Scott Powell
Table of Contents

With over two decades of expertise across Sales, Strategy, Operations, and Enablement, Scott Powell is the co-founder of EnablePoint, where he leads Go-To-Market Enablement teams on a mission to increase sales productivity.

In this interview, Scott talks about data-driven enablement, how enablement needs to go beyond onboarding, and the best way to orchestrate the enablement initiative. Drawing on his wealth of experience, Scott discusses the role of enablement during a recession. 

(This conversation has been edited for length and clarity.)

Supporting Reps Beyond Onboarding

So many organizations see enablement as being responsible for boot camp or on-point training. However, one of enablement’s goals should be to go beyond boot camps to create an environment conducive to continuous learning. 

For instance, when I was at Cloudera training their team, I created this spectrum from new Hire to Quota. Training new hires is what people associate with boot camp and onboarding. Assuming that just goes away due to the current economic headwinds,  that still leaves a whole lot left to include in ongoing training. 

Ongoing Enablement

The role of ongoing enablement, when companies are not hiring reps today, consists of training. This training ranges from certification, QBRs, and SKOs to product trainings, win-loss analysis, and more.

Certification is the flagship of ongoing training— proving and validating knowledge. My enablement teams have frequently run not only launches but Quarterly Business Reviews or QBRs. Building a proactive team starts with getting involved with the sales leaders and finding out what's working and what's not. We are linked at the hip with product training, especially regarding certifications.

Competitive intel will make a world of difference, especially during a recession. When I was at Optimizely, we would produce 15-minute videos each week to support and validate training. For instance, we did a video on Valentine's Day about why we love our product. These consisted of short snippets from different leaders, after which we did a win-loss analysis.

We even discussed them openly on weekly calls with the deal teams and then surveyed the field to understand what was working and what was not. 

Strategic Enablement

The role of strategic enablement when companies are not hiring reps today consists of the following: 

  1. Account discipline is the act of figuring out which accounts you're not going to go after. In many cases, sales teams are chasing way too many accounts. Which ones are going to get into your following number? Enablement can then help reps around those accounts.
  2. Leadership training. 
  3. Lifecycle Development (e2e) ensures that all the things listed under ongoing and strategic training fit together. This means what your customers see is consistent with your certification. 
  4. Playbooks are a one-stop shop where new or tenured reps can go and find everything they need to include, such as competitive intel, discovery, etc. For instance, at Optimizely and Handshake, we developed playbooks based on a specific industry or persona.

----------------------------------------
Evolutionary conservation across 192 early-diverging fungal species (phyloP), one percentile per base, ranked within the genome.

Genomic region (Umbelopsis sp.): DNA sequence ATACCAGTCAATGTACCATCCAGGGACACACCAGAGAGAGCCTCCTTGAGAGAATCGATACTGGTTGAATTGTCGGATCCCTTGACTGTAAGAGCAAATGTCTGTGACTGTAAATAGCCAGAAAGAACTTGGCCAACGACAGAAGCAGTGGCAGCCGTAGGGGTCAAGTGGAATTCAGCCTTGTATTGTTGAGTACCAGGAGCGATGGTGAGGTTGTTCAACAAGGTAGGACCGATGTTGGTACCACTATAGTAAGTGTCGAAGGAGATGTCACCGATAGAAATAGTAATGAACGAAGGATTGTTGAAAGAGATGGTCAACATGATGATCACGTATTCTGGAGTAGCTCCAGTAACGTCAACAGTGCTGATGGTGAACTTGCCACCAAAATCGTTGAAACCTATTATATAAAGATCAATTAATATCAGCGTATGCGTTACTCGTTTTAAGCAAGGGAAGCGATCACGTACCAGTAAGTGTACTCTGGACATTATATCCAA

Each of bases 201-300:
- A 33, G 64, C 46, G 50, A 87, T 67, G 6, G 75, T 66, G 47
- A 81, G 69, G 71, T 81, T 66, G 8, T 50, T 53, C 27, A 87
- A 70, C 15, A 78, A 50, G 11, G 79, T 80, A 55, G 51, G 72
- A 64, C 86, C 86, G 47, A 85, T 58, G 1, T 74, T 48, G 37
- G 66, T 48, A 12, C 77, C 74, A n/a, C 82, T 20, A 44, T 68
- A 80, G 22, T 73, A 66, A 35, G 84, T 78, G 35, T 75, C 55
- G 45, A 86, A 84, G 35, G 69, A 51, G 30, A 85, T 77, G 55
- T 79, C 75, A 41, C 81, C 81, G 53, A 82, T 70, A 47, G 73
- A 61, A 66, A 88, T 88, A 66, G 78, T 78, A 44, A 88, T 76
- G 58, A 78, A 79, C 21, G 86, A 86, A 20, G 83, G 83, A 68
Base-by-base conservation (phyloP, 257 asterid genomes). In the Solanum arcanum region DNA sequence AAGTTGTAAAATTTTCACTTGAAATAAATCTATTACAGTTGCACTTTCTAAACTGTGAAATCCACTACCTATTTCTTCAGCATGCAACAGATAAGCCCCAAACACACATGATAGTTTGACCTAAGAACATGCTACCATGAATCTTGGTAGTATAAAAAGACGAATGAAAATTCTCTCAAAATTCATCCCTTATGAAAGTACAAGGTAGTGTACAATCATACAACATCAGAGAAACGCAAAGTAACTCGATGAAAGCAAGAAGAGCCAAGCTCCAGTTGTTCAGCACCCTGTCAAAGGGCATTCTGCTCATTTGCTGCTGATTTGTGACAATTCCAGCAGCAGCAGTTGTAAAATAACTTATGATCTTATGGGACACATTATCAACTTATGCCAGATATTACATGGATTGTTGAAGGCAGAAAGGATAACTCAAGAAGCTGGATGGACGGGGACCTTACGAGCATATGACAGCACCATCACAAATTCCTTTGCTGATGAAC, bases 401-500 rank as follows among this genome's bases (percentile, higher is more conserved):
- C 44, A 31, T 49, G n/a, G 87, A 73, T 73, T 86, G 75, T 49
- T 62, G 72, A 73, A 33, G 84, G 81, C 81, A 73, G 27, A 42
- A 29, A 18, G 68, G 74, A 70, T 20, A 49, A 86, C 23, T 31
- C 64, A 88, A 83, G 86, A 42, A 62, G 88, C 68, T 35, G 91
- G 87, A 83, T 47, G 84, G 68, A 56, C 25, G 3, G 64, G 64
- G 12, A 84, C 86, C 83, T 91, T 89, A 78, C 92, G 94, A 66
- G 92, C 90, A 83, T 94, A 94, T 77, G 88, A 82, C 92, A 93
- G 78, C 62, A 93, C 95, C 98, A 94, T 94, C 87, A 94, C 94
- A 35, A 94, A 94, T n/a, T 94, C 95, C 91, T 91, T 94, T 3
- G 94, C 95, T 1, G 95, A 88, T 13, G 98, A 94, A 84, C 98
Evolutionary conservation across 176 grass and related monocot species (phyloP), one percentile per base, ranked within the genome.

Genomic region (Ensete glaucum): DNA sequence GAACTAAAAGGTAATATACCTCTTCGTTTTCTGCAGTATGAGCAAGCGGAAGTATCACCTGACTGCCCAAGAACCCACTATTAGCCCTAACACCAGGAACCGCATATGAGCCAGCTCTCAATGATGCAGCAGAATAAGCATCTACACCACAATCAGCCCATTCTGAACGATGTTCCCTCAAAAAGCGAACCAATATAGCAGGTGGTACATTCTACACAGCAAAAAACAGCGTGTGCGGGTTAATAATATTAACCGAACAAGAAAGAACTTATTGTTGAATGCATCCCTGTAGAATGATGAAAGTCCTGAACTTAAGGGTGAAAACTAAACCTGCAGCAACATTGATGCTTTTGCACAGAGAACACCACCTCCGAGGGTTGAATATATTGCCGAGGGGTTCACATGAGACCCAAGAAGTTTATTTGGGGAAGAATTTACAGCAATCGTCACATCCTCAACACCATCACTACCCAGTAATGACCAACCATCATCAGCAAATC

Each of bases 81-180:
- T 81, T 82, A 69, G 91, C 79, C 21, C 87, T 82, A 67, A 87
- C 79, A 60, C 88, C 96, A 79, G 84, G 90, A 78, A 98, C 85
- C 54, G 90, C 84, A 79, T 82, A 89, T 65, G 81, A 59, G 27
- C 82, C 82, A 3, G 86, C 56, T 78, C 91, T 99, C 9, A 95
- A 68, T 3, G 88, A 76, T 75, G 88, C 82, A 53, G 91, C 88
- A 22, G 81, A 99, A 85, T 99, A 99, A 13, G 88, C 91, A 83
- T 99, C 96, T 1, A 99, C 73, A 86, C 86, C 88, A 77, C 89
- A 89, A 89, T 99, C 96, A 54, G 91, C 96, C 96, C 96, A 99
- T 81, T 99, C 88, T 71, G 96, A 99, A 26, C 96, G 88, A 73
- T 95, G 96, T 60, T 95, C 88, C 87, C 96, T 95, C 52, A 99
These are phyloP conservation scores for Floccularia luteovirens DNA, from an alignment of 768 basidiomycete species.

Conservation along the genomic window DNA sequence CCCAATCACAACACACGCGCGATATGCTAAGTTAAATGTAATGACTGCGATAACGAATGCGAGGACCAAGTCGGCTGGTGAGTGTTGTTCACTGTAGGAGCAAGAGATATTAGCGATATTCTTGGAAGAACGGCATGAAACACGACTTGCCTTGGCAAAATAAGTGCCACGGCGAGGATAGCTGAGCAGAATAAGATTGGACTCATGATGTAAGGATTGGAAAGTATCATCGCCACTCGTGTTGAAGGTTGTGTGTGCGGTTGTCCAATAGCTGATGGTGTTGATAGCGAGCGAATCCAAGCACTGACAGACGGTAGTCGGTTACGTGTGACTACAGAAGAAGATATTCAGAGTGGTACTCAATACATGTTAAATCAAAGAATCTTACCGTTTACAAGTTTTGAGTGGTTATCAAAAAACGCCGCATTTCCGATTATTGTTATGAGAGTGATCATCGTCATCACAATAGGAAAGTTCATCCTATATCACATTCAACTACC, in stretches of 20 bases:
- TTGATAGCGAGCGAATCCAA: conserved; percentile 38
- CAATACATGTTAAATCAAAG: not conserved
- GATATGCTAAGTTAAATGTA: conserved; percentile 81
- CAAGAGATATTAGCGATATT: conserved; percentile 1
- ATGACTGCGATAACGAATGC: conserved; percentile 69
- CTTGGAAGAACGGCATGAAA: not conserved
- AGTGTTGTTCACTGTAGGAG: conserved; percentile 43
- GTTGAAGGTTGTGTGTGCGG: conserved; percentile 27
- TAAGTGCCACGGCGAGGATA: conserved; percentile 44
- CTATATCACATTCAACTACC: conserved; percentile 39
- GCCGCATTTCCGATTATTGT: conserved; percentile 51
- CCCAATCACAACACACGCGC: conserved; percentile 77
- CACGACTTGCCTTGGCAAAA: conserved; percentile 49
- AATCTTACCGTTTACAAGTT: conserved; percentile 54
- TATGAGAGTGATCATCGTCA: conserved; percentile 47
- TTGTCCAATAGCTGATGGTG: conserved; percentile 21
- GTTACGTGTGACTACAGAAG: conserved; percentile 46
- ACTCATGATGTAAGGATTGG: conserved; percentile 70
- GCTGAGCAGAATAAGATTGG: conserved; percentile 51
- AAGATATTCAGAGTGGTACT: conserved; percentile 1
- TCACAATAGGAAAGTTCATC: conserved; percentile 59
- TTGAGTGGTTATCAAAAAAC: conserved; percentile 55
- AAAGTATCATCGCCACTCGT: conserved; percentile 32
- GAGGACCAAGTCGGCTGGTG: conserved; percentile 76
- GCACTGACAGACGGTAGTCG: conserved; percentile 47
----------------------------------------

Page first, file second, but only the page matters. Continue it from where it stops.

5. Sales methodology frequently falls under the responsibility of enablement. 
  6. Stakeholder Input. Interviewing your key stakeholders periodically about what their needs are is essential. Refrain from assuming everybody knows. Everybody talks about it, but who's capturing it? 

These are all critical roles that are enablement’s responsibilities to deliver.

Cost Center Vs. Cost Multiplier

Here’s how you can elevate the role of sales enablement with the C-suite when many of the support functions are being cut.

A seat at the leadership table

Ensure that you have a seat at the leadership table with the CRO and other C-Suite leaders and understand their needs. Ask yourself: 

  1. Are you attending the forecast calls? 
  2. Are you meeting with the go-to-market (GTM) leaders regularly?

Articulate the value delivered

Be clear and tell them what you are bringing to the table. Often, enablement leaders assume that everybody knows what their team is doing and is aware of their value. However, during hard times, enablement is seen as a cost center. 

Align future metrics

Is there alignment between the metrics you are using to measure the enablement function and the metrics the C-Suite is using?

When it comes to aligning your future metrics to those of the C-suite, have a conversation about how you're measuring the business, especially with the CRO, and get them involved in the enablement roadmap. 

Enablement Roadmap

When putting together the enablement road map, it’s essential to be part of the C-suite plan and incorporate it into your planning. Enablement roadmaps let people know what's coming and articulate the value your team is bringing. 

Enablement KPIs

Here are some examples of enablement KPIs I have used in the past. 

Enablement KPIs Definition or Formula
Sales Rep Ramp Time New hires are typically at their full productivity
Average Productivity Bookings/Ramped Reps
Time to close the first deal
Participation The number of reps at or above the quota
Contribution The percentage of people who have closed at least one deal in a given quarter
Time to 4x pipeline Sales reps’ generated pipeline
Conversion/Win Rates Number of opportunities/Deals closed or won

Sales KPIs 

These are essential when doing cross-functional work with both Sales and Sales Operations. 

Sales KPIs Definition or Formula
Average sales cycle Total days in the pipeline for closed deals / The number of deals closed
Average sales price Time opportunity ⇒ Closed or Won
SPIFF attainment Percentage of qualified reps
Sales Rep Tenure Average time in the seat
Sales Rep Attrition Exiting reps / Total reps
Annual Contract Value Total Contract Value / Contract years

Something not listed here is the ratio between new and existing businesses. We can't have a leaky bucket, so we need to ensure there is enough existing business to keep the lights on and ensure recurring revenue.

Orchestrating the Enablement Initiative

There are three goals in enablement. 

  1. The enablement team is the customer success team for those going to market. So, enablement supports customer success, partners, BDR, and SDR functions. Their success is our success. Enablement is compensated in multiple roles. On the success of the GTM teams, for instance. 
  2. Create an environment of continuous training directly relevant to your customer and your discussions with the specific team with a non-boot camp approach. You need to ensure things are certification-relevant, in real-time, not past their expiration date, and it's replicable. If you do it for sales, you can repeat it for the sales success team and create raving fans of the enablement team with those GTM leaders saying, “Enablement treats me like a customer. They deliver continuous enablement and design the programs with me. It's simple, and this is why we love enablement.”